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Old 01-24-2018, 12:01 PM
 
Location: East Helena, MT
752 posts, read 459,971 times
Reputation: 1952
I would also like to add that you need to talk to all 5 branches, and see what their most critically understaffed job is. With all of your negatives, as dmarie has stated, you will have to take a job that they are having a hard time filling.


I have a friend from highschool that wanted to join later in life, 28 or 29 years old. He had delinquent student loans. After talking to everyone, the only job he could get was infantry in the Army. He took it. He has now changed over to a different MOS after the Army reduced the amount of infantry they needed, and he has been an excellent soldier.


You are in a I will scratch your back, you scratch my back type of situation.
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Old 01-25-2018, 01:54 PM
 
3 posts, read 1,112 times
Reputation: 10
Thank you all for the clarity.

@dmarie123 - I’m a naturalized citizen but I no longer have the document, would a US Passport be sufficient for proof of citizenship?
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Old 01-25-2018, 05:30 PM
 
Location: San Antonio
3,124 posts, read 9,101,415 times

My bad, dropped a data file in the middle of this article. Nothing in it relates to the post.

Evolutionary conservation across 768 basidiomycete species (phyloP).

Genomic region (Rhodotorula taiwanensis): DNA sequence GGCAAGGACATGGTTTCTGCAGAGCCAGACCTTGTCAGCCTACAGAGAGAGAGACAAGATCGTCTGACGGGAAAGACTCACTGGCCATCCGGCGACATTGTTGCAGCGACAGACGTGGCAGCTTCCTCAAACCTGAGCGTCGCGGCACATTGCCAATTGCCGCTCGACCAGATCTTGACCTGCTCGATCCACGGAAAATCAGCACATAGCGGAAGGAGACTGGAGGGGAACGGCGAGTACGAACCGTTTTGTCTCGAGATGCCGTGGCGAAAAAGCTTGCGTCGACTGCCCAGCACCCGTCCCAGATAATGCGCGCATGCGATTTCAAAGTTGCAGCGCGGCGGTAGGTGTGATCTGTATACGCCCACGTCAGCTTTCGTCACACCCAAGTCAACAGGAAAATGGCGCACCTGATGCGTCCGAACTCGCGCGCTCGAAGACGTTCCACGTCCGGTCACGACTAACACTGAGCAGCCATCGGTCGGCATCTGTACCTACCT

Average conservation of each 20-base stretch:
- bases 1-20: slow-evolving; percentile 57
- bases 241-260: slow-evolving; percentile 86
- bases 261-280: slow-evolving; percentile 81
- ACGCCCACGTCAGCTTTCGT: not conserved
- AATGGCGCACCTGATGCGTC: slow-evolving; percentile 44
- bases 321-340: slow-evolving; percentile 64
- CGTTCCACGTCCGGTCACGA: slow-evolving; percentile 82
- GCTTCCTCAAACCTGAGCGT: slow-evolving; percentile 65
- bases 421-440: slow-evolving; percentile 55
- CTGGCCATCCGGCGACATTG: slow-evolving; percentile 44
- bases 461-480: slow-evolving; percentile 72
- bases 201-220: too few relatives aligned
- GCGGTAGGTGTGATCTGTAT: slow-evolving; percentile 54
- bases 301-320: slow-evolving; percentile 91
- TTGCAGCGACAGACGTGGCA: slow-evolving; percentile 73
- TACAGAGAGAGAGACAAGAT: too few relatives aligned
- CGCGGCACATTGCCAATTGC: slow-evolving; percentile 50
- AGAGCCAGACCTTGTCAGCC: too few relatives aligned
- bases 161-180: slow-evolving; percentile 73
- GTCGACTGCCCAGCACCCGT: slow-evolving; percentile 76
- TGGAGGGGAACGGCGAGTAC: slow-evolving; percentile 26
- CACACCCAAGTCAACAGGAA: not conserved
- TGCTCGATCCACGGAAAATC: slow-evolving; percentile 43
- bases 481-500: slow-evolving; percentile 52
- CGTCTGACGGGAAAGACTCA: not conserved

Reputation: 4585
Quote:
Originally Posted by bailey9t View Post
Thank you all for the clarity.

@dmarie123 - Iím a naturalized citizen but I no longer have the document, would a US Passport be sufficient for proof of citizenship?
In my experience, it depends on the MEPS. Some will want the naturalization certificate because it is possible to have a passport without being a citizen (Some US Nationals have passports- think American Samoa). Most MEPS will allow it but you will need your naturalization certificate number for your security clearance.
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Old 02-16-2018, 02:15 PM
 
3 posts, read 1,112 times
Reputation: 10
Follow up question. I do not have any of my discharged papers from USMC OCS back in 2010 (Achilles tendonitis). I understand a 214 is needed and possible waivers, what’s the timeline like for such requests?